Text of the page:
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What Does Confucius Say?

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More than just a fortune cookie diversion, K’ung Fu-tzu (known as Confucius to those first foreigners who wished to give him a more Roman-sounding name) is also referred to as Kong Qui.  He is a revered Chinese philosopher born in 551 B.C.

Confucius’ teachings were in line with the Greek philosopher Aristotle, who said, “We are what we repeatedly do.” This is why Self-Awareness is key to corporate leadership and organizational culture. We often underestimate the power we have to shape our lives, perspective, and the lives of those around us

 

The Delta Agent*

This is a story of my latest flight on Delta, how I met a stranded Chinese couple, and the ability to make a positive impact within a personal sphere of influence. 

Upon arriving to the Detroit airport en route back to Nashville, I checked the passenger board and saw there were two Delta flights left for the evening bound for Nashville: one scheduled for 9:45 p.m. and the other scheduled for 9:46 p.m.  Since I declined to take the later flight at the kiosk downstairs, I presumed the (one-minute) earlier flight was mine, without checking my actual flight number.  This resulted in me arriving at the wrong gate.  The pilots were there, but there were only two passengers, who then left 10 minutes prior to departure.  I promptly asked the Delta agent why we weren’t boarding.  “This is a ferry flight,” she said.  A fairy flight?  “What’s that?” I asked.  “It’s a non-passenger plane.”

My gate was 52 gates down (i.e. essentially 1 kilometer).  Despite the roller bag and computer bag, I was determined to make it…I’m a runner, and I had just promised my kids I would check in on them as they lay sleeping.  I asked her to please call the other gate to let them know I was on my way. 

I arrived two minutes before the scheduled departure.  The two desk agents closed the door on me.  The pilot looked at me through the cockpit window as I looked at him sitting there ready to go.  I implored the desk agent to be let onto the plane.  The gate agent refused to re-open the door and told me that it was all my fault.  She told me that had I arrived “three minutes early, instead of two minutes,” then they would have let me on the plane.  Agreed, it was my mistake; AND, what role does Delta have in this mix-up?  I asked, “Why would Delta place a NON-passenger flight on a PASSENGER board??” (Not to mention, why was it one minute apart from another Nashville-bound flight, at the near opposite end of the terminal?).  Kim, the gate agent, was initially unsympathetic.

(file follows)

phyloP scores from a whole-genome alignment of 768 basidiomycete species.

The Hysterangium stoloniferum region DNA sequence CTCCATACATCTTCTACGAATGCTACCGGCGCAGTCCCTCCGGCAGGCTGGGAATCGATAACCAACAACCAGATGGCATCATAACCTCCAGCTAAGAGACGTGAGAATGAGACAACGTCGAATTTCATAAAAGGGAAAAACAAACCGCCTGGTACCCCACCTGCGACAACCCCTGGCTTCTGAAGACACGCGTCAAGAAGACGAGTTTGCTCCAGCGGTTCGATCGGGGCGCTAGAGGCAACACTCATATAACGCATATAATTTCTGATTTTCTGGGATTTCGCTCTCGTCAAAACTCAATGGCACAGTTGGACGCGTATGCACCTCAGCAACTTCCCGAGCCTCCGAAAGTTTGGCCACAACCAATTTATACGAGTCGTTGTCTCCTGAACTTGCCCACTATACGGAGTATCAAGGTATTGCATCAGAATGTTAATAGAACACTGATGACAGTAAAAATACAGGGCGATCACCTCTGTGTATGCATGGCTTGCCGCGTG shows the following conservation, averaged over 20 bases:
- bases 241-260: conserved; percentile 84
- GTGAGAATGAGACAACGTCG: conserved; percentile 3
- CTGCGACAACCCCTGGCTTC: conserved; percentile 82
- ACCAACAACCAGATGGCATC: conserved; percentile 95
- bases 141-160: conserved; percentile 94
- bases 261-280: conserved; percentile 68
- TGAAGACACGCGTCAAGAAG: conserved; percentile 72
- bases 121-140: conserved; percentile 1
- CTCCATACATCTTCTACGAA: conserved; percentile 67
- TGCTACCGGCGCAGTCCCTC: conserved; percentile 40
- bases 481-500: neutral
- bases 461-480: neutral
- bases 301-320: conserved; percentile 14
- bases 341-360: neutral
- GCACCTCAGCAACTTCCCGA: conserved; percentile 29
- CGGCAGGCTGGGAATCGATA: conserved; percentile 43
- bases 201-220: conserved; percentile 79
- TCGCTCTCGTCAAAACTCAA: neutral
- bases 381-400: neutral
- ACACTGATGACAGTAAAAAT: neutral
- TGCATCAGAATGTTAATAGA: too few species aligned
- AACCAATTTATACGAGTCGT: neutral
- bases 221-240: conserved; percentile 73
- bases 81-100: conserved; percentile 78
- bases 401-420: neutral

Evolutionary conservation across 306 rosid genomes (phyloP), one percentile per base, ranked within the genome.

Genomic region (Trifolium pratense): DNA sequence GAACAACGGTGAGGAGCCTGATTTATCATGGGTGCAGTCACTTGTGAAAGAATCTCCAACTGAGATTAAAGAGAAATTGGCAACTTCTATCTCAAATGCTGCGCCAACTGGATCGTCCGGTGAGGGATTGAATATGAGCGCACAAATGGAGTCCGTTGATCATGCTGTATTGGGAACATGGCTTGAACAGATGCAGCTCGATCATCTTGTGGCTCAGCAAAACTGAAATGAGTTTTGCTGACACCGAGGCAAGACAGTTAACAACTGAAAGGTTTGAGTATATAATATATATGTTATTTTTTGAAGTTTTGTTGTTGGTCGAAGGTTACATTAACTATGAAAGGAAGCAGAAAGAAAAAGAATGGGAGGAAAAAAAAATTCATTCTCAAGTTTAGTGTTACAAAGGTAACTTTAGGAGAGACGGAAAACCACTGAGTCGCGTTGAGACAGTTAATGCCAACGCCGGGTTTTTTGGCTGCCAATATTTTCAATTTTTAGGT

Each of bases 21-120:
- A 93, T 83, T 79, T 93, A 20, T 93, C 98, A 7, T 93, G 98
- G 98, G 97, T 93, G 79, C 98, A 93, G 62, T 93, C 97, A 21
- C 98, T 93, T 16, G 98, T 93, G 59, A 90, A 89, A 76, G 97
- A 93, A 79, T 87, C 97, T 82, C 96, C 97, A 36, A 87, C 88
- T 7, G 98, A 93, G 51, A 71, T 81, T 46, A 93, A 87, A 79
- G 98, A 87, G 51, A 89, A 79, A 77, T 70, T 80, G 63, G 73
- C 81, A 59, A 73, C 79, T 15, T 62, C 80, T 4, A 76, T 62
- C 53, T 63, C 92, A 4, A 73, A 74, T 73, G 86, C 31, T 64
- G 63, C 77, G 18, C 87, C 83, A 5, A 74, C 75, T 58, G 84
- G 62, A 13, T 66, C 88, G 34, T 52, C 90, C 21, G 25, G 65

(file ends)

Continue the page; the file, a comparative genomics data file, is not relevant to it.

Due to my demonstration of feeling consumed with the guilt of breaking a promise to my children, the agent eventually demonstrated some sympathy by apologizing, re-booking my flight, and providing me with hotel/breakfast vouchers.  Still, their system did not make sense to me, and I worked to remind myself as I stood there frozen in disbelief that everything happens for a reason.  Suddenly, a non-English speaking couple from Kun Ming, China, showed up at the counter, trying to make their way to Charlotte, NC.  My Delta gate agent told them repeatedly in English that their flight was “tomorrow.”  They didn’t understand her, and she didn’t do anything other than repeat herself.  Then, it hit me.

I could be a change agent and make a difference.  Yes, I could remember how to communicate in Mandarin from my Rosetta Stone lessons from 8 years earlier.  “Fei ji bu-hao” (The plane is not good), I told them.  They responded in shock and understanding.  “Wei” (yes), I said. “Follow me.” I took them to the Need Assistance phone, but ended up having more success calling their friend in Charlotte.  Then, I used Google Translate on my phone to show them that their luggage was already in Charlotte and they would have to spend the night, like me, in Detroit.

Before I left, they wrote me a message, which translates into “Welcome to Kun Ming” with their phone number on it.  They were inviting me to visit them in their home.  They shook my hand heartedly.  “Xie xie” (Thank you)!

And just like that, I changed my little world, and assisted in a small piece of theirs.  The outcome of my situation changed completely because I chose to behave kindly even when I was not in the mood to act kindly.  Everyday practices, like a smile and a simple gesture, can lead us to become more interconnected.

Welcome to America.

 

Rossina Gil, MSOD, MAIS, is a Change Agent, a Leadership and Organization Development Practitioner, and the founder of a virtual consultancy of OD experts, CLG.  Please visit CorporateLookingGlass.com. 

* Ironically, the word “delta” is Greek for “change.” 

©Rossina Gil, 2014

 

Resource:

Proverbs 3:27

 

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